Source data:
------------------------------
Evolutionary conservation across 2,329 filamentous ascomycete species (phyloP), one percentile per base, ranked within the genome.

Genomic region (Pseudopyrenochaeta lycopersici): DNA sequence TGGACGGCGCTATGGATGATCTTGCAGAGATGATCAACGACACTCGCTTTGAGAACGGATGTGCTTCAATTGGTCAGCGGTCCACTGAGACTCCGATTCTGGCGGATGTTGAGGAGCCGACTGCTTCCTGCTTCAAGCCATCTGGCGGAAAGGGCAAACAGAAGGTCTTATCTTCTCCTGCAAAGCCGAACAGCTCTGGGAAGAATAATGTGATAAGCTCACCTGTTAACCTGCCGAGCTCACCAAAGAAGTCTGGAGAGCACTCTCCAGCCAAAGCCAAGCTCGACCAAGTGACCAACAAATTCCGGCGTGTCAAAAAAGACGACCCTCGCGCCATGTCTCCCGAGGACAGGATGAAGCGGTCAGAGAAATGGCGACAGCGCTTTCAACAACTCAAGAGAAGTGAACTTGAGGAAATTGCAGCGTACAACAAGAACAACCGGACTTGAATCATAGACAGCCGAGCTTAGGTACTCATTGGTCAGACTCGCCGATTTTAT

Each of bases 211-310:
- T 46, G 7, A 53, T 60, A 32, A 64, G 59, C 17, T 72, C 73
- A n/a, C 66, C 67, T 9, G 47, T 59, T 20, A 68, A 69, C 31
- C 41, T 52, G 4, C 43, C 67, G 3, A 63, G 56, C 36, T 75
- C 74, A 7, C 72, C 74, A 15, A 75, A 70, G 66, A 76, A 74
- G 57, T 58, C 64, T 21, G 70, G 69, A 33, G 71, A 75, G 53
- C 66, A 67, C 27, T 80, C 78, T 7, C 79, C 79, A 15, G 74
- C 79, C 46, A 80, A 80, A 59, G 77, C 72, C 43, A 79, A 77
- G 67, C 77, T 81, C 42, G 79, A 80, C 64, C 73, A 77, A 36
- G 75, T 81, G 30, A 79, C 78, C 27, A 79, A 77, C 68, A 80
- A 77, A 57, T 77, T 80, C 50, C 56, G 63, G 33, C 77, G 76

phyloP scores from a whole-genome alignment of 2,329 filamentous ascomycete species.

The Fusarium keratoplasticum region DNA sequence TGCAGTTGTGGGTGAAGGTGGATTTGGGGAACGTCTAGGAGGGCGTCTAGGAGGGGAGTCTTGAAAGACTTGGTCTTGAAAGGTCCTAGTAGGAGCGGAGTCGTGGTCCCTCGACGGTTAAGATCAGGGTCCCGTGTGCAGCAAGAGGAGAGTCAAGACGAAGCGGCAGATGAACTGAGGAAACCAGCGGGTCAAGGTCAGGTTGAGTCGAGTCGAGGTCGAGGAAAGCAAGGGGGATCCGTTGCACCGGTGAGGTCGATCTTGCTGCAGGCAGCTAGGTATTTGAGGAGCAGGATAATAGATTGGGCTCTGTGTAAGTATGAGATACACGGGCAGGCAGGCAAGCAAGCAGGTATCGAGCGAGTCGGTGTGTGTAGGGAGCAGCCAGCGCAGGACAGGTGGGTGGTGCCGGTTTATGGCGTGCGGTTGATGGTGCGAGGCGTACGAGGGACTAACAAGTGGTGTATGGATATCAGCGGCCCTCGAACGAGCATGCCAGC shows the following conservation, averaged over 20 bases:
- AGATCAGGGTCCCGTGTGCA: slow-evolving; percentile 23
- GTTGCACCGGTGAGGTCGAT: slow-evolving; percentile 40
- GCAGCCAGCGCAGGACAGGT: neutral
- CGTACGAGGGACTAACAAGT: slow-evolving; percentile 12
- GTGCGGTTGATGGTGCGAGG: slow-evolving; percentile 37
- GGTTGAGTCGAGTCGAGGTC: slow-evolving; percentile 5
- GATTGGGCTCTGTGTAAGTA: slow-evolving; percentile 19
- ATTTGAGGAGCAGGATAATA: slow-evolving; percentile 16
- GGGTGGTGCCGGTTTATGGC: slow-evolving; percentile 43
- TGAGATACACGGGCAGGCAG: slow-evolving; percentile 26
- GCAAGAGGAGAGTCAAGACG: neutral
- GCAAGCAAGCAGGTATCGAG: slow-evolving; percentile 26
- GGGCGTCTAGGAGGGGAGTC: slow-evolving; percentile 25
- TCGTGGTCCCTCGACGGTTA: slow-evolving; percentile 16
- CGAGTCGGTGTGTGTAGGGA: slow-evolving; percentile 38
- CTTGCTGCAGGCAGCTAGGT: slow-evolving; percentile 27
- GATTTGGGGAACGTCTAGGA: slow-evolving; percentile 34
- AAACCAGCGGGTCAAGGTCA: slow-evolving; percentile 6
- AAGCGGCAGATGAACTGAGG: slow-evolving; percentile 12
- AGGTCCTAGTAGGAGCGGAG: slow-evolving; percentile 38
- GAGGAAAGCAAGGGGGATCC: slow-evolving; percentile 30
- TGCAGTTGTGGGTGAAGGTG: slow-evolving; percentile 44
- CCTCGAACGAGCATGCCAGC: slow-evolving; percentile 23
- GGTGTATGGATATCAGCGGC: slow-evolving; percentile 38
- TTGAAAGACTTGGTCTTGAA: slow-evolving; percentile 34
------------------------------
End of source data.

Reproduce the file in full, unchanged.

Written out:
Evolutionary conservation across 2,329 filamentous ascomycete species (phyloP), one percentile per base, ranked within the genome.

Genomic region (Pseudopyrenochaeta lycopersici): DNA sequence TGGACGGCGCTATGGATGATCTTGCAGAGATGATCAACGACACTCGCTTTGAGAACGGATGTGCTTCAATTGGTCAGCGGTCCACTGAGACTCCGATTCTGGCGGATGTTGAGGAGCCGACTGCTTCCTGCTTCAAGCCATCTGGCGGAAAGGGCAAACAGAAGGTCTTATCTTCTCCTGCAAAGCCGAACAGCTCTGGGAAGAATAATGTGATAAGCTCACCTGTTAACCTGCCGAGCTCACCAAAGAAGTCTGGAGAGCACTCTCCAGCCAAAGCCAAGCTCGACCAAGTGACCAACAAATTCCGGCGTGTCAAAAAAGACGACCCTCGCGCCATGTCTCCCGAGGACAGGATGAAGCGGTCAGAGAAATGGCGACAGCGCTTTCAACAACTCAAGAGAAGTGAACTTGAGGAAATTGCAGCGTACAACAAGAACAACCGGACTTGAATCATAGACAGCCGAGCTTAGGTACTCATTGGTCAGACTCGCCGATTTTAT

Each of bases 211-310:
- T 46, G 7, A 53, T 60, A 32, A 64, G 59, C 17, T 72, C 73
- A n/a, C 66, C 67, T 9, G 47, T 59, T 20, A 68, A 69, C 31
- C 41, T 52, G 4, C 43, C 67, G 3, A 63, G 56, C 36, T 75
- C 74, A 7, C 72, C 74, A 15, A 75, A 70, G 66, A 76, A 74
- G 57, T 58, C 64, T 21, G 70, G 69, A 33, G 71, A 75, G 53
- C 66, A 67, C 27, T 80, C 78, T 7, C 79, C 79, A 15, G 74
- C 79, C 46, A 80, A 80, A 59, G 77, C 72, C 43, A 79, A 77
- G 67, C 77, T 81, C 42, G 79, A 80, C 64, C 73, A 77, A 36
- G 75, T 81, G 30, A 79, C 78, C 27, A 79, A 77, C 68, A 80
- A 77, A 57, T 77, T 80, C 50, C 56, G 63, G 33, C 77, G 76

phyloP scores from a whole-genome alignment of 2,329 filamentous ascomycete species.

The Fusarium keratoplasticum region DNA sequence TGCAGTTGTGGGTGAAGGTGGATTTGGGGAACGTCTAGGAGGGCGTCTAGGAGGGGAGTCTTGAAAGACTTGGTCTTGAAAGGTCCTAGTAGGAGCGGAGTCGTGGTCCCTCGACGGTTAAGATCAGGGTCCCGTGTGCAGCAAGAGGAGAGTCAAGACGAAGCGGCAGATGAACTGAGGAAACCAGCGGGTCAAGGTCAGGTTGAGTCGAGTCGAGGTCGAGGAAAGCAAGGGGGATCCGTTGCACCGGTGAGGTCGATCTTGCTGCAGGCAGCTAGGTATTTGAGGAGCAGGATAATAGATTGGGCTCTGTGTAAGTATGAGATACACGGGCAGGCAGGCAAGCAAGCAGGTATCGAGCGAGTCGGTGTGTGTAGGGAGCAGCCAGCGCAGGACAGGTGGGTGGTGCCGGTTTATGGCGTGCGGTTGATGGTGCGAGGCGTACGAGGGACTAACAAGTGGTGTATGGATATCAGCGGCCCTCGAACGAGCATGCCAGC shows the following conservation, averaged over 20 bases:
- AGATCAGGGTCCCGTGTGCA: slow-evolving; percentile 23
- GTTGCACCGGTGAGGTCGAT: slow-evolving; percentile 40
- GCAGCCAGCGCAGGACAGGT: neutral
- CGTACGAGGGACTAACAAGT: slow-evolving; percentile 12
- GTGCGGTTGATGGTGCGAGG: slow-evolving; percentile 37
- GGTTGAGTCGAGTCGAGGTC: slow-evolving; percentile 5
- GATTGGGCTCTGTGTAAGTA: slow-evolving; percentile 19
- ATTTGAGGAGCAGGATAATA: slow-evolving; percentile 16
- GGGTGGTGCCGGTTTATGGC: slow-evolving; percentile 43
- TGAGATACACGGGCAGGCAG: slow-evolving; percentile 26
- GCAAGAGGAGAGTCAAGACG: neutral
- GCAAGCAAGCAGGTATCGAG: slow-evolving; percentile 26
- GGGCGTCTAGGAGGGGAGTC: slow-evolving; percentile 25
- TCGTGGTCCCTCGACGGTTA: slow-evolving; percentile 16
- CGAGTCGGTGTGTGTAGGGA: slow-evolving; percentile 38
- CTTGCTGCAGGCAGCTAGGT: slow-evolving; percentile 27
- GATTTGGGGAACGTCTAGGA: slow-evolving; percentile 34
- AAACCAGCGGGTCAAGGTCA: slow-evolving; percentile 6
- AAGCGGCAGATGAACTGAGG: slow-evolving; percentile 12
- AGGTCCTAGTAGGAGCGGAG: slow-evolving; percentile 38
- GAGGAAAGCAAGGGGGATCC: slow-evolving; percentile 30
- TGCAGTTGTGGGTGAAGGTG: slow-evolving; percentile 44
- CCTCGAACGAGCATGCCAGC: slow-evolving; percentile 23
- GGTGTATGGATATCAGCGGC: slow-evolving; percentile 38
- TTGAAAGACTTGGTCTTGAA: slow-evolving; percentile 34